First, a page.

The site—known as Sima de los Huesos—has puzzled archeologists for many years. No one really knows how the remains of the 28 individuals, which belong to a Neanderthal clade, got there in the first place. The remains of the individuals date back to the Middle Pleistocene. Researchers went to the Sima de los Huesos, found within an underground cave system, to investigate the mystery and were ‘surprised’ by the results.

It certainly is a funny one, if they’re right about the same object whacking him twice. Certainly suggestive of a weapon, unless there’s something occurring naturally that’s bilaterally similar like that. The idea of a half-million-year-old hit doesn’t really surprise me, I’m really sure that the second someone decided they could knock off an antelope with a rock they probably decided they could also do the same to their buddy Thak.

March 5, 2015

Ivanhoe?

Filed under: Battlefield archaeology, Forensic archaeology — acagle @ 8:26 pm

Archaeologists discover remains of medieval knight with extensive jousting injuries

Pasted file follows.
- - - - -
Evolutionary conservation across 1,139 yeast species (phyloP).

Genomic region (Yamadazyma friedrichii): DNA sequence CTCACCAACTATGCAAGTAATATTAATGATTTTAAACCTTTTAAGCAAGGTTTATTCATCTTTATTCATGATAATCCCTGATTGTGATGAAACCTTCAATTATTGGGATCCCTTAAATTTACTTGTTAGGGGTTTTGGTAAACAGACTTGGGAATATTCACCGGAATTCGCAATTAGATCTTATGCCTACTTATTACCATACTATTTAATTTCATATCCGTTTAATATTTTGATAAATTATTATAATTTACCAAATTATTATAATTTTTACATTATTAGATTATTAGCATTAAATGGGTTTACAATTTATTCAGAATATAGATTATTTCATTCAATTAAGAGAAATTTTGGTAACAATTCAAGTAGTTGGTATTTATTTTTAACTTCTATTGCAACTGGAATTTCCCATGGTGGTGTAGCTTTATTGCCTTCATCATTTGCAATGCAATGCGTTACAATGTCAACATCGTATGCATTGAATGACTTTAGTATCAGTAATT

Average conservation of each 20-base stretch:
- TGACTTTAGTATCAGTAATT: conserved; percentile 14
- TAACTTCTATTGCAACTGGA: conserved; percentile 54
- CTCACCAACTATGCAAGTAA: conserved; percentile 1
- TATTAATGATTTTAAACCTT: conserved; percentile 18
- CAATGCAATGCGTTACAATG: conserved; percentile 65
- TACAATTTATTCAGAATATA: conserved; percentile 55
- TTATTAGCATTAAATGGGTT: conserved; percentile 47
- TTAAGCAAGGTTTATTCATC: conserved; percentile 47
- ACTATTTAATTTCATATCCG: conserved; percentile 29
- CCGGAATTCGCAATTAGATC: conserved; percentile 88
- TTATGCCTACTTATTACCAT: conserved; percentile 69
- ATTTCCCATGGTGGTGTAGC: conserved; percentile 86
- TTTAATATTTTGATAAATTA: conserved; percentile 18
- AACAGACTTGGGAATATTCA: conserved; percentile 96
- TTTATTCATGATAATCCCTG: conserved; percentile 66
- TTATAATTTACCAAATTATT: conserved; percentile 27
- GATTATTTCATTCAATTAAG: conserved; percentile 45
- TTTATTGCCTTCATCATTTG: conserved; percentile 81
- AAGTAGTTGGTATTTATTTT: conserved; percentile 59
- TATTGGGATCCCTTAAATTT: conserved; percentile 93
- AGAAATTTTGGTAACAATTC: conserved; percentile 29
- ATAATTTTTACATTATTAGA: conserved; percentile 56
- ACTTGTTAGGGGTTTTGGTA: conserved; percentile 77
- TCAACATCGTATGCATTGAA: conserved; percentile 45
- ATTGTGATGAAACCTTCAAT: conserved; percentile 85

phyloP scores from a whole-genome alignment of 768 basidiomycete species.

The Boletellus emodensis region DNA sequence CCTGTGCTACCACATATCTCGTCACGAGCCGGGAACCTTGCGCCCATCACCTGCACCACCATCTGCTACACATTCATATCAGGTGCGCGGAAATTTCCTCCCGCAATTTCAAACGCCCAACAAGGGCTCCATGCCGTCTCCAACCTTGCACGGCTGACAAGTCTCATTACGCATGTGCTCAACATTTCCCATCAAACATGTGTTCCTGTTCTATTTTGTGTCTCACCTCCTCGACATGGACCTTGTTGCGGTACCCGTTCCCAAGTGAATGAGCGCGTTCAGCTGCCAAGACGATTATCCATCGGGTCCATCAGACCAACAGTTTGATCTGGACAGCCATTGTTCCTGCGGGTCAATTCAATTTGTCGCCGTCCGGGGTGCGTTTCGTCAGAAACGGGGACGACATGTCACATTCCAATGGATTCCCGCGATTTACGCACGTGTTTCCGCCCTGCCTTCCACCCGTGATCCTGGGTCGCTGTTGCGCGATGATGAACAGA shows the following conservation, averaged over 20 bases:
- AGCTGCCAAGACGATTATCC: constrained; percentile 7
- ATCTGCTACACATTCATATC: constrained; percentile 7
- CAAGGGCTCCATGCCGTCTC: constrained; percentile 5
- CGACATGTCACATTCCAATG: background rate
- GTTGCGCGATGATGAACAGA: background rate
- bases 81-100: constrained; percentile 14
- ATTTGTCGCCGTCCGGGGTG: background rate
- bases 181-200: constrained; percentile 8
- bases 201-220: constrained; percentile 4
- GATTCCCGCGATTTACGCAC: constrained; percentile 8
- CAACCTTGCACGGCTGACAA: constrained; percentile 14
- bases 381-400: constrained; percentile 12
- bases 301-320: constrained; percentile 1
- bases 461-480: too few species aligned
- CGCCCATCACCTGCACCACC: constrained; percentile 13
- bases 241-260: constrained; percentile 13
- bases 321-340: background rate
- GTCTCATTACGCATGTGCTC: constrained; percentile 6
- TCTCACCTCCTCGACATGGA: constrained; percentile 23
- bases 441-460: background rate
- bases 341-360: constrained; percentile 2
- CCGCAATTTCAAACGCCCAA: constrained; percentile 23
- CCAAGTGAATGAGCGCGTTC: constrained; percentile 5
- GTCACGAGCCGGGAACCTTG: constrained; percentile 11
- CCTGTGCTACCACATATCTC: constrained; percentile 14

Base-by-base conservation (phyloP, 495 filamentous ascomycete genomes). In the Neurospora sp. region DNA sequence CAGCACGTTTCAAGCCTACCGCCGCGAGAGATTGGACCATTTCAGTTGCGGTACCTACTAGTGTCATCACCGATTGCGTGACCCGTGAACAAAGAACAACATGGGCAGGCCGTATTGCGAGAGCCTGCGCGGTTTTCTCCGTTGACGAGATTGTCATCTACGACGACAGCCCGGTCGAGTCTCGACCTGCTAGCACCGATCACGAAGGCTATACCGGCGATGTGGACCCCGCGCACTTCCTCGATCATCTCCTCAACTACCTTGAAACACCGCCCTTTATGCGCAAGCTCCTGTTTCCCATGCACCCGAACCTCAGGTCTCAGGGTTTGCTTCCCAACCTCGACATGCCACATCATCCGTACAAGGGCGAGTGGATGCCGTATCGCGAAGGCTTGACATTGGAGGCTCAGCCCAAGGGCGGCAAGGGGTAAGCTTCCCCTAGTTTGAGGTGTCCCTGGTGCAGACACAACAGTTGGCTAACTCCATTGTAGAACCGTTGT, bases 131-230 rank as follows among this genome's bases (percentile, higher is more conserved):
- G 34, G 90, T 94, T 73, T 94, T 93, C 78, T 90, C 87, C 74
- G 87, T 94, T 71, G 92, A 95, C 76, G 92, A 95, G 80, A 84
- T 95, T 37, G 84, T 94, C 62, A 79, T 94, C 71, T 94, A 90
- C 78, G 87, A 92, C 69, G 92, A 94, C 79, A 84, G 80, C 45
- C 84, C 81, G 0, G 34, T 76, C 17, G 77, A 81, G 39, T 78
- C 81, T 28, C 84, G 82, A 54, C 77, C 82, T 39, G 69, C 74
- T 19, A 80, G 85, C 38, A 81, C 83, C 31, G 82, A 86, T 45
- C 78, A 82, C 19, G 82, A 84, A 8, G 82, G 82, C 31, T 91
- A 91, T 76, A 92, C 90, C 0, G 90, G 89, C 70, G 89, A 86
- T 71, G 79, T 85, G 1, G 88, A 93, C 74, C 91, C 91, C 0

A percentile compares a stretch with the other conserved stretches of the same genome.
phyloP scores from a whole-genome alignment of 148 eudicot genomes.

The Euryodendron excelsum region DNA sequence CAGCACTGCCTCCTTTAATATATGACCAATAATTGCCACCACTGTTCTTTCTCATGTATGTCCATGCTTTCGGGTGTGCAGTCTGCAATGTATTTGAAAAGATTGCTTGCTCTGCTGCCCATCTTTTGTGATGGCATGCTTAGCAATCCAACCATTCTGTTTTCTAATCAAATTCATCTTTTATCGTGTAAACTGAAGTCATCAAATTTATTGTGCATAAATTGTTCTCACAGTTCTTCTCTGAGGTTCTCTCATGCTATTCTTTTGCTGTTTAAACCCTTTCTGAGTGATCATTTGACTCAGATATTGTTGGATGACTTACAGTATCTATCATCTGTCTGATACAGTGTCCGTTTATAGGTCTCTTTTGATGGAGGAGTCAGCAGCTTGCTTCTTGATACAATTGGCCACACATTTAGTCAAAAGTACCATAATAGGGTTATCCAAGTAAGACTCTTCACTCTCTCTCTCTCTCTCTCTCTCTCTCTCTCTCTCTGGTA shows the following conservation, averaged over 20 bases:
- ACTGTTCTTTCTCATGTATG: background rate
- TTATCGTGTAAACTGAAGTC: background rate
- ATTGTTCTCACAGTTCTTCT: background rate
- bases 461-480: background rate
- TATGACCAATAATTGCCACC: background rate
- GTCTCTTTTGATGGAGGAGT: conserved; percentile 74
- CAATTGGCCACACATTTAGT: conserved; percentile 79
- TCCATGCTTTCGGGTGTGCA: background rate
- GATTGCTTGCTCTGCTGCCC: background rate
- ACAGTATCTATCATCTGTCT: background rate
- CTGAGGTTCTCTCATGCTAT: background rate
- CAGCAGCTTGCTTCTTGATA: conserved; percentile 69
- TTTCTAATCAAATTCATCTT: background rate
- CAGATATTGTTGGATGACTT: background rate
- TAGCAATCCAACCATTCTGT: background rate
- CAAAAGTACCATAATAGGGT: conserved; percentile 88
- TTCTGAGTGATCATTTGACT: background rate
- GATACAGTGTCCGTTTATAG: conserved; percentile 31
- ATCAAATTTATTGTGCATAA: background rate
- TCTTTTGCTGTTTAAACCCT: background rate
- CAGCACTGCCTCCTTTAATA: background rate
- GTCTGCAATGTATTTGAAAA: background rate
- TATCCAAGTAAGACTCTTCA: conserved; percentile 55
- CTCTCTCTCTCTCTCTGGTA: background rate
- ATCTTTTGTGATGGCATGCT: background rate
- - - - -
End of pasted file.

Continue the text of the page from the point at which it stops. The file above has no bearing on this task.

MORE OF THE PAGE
A study of the bones of 700 people unearthed at Hereford Cathedral in England has shown that one may have been a medieval knight. Archaeologists noted many broken bones, some knitted, on the skeleton of a man whose remains were unearthed. They believe the man may have sustained the injuries jousting.
The cathedral’s graveyard was excavated from 2009 to 2011. Other skeletal remains drew the notice of scholars: Was one woman’s hand severed because she was a thief? Was the man suffering from leprosy buried around the same time that the bishop of Hereford suffered from the same disease? The skeletons date from the Norman Conquest of 1066 A.D. to the 19th century.

As they say, it’s difficult to pin down how the injuries actually occurred so ‘jousting’ is a handy hypothesis in the absence of any direct evidence linking him to that particular activity.

As an aside, I’ve been reading Ivanhoe lately. I was supposed to read it in high school or something but I probably skimmed it, or just read the Cliff’s Notes version. Quite enjoyable now. I’m starting to think it was the template for nearly every Hollywood action/adventure movie ever made.

March 3, 2015

They did that

Filed under: Egypt, Forensic archaeology — acagle @ 8:14 pm